Millions of Americans use credit cards; many people use their cards every day. For many people, a quick swipe of the credit card is convenient to complete every day purchases, or use for the occasional treat.
Credit card spending is important for people to build their credit scores, but it is also important for the economy as a whole. According to the Federal Reserve, consumer spending, largely through credit cards, is responsible for maintaining nearly 70 percent of the national economy.
At the same time, the central bank is worried about rising credit card debt, which is also cited as one of the greatest risks to economic stability. Analysts with the Fed state that national credit card debt exceeds $850 billion, though debt levels fell approximately $5 billion earlier this summer.
Americans appreciate the benefits associated with credit cards. In addition to building credit scores, many cards include other perks such as travel reward or cashback points, redeemable at later dates.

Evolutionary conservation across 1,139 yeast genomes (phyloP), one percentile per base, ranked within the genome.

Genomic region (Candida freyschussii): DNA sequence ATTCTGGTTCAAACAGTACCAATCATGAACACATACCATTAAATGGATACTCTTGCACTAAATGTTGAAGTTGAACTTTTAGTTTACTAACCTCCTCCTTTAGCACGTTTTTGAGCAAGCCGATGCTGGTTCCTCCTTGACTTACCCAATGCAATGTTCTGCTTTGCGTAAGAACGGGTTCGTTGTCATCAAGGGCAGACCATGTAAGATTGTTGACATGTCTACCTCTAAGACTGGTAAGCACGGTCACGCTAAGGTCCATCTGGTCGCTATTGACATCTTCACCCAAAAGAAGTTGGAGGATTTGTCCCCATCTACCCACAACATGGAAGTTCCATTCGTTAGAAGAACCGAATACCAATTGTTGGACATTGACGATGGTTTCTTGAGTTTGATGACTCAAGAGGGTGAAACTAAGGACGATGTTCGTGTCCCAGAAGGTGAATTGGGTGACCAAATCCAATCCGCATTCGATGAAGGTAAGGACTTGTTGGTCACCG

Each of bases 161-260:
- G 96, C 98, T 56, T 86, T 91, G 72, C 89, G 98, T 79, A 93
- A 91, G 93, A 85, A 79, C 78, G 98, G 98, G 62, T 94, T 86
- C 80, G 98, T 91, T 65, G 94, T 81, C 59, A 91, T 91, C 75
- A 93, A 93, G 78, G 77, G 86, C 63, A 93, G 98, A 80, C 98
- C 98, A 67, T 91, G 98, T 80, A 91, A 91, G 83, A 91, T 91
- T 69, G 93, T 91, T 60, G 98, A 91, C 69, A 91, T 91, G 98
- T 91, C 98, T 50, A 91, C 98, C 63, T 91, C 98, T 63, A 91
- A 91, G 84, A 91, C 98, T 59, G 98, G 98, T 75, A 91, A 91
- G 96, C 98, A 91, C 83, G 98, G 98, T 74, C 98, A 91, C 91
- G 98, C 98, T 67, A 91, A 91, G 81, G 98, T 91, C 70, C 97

But many households appear to have gotten the message that unmanageable credit card spending is unsustainable. Charging items onto the card to collect points or build credit is a fiscally sound choice to make, but only if the balance is paid off each month. If you are spending more than you can pay back, all the reward points in the world won’t change the fact that your credit score suffers.
Sometimes unmanageable balances are the result of consequences beyond your control. For example, job prospects across the country were very slim in the years following the recession. But in August, the unemployment rate fell to its lowest level in 5 years, suggesting more people are working regularly and therefore, should be able to manage their monthly expenditures.
Credit card spending can also be considered a fiscal test, especially for young Americans. If you are capable of paying off what you spend in a responsible manner every month, this habit teaches you how to live on an affordable budget. This skill is particularly important later in life when you apply for larger loans like mortgages.
Credit card spending can provide you access to a number of beneficial rewards, but only if you avoid spending yourself into unmanageable debt.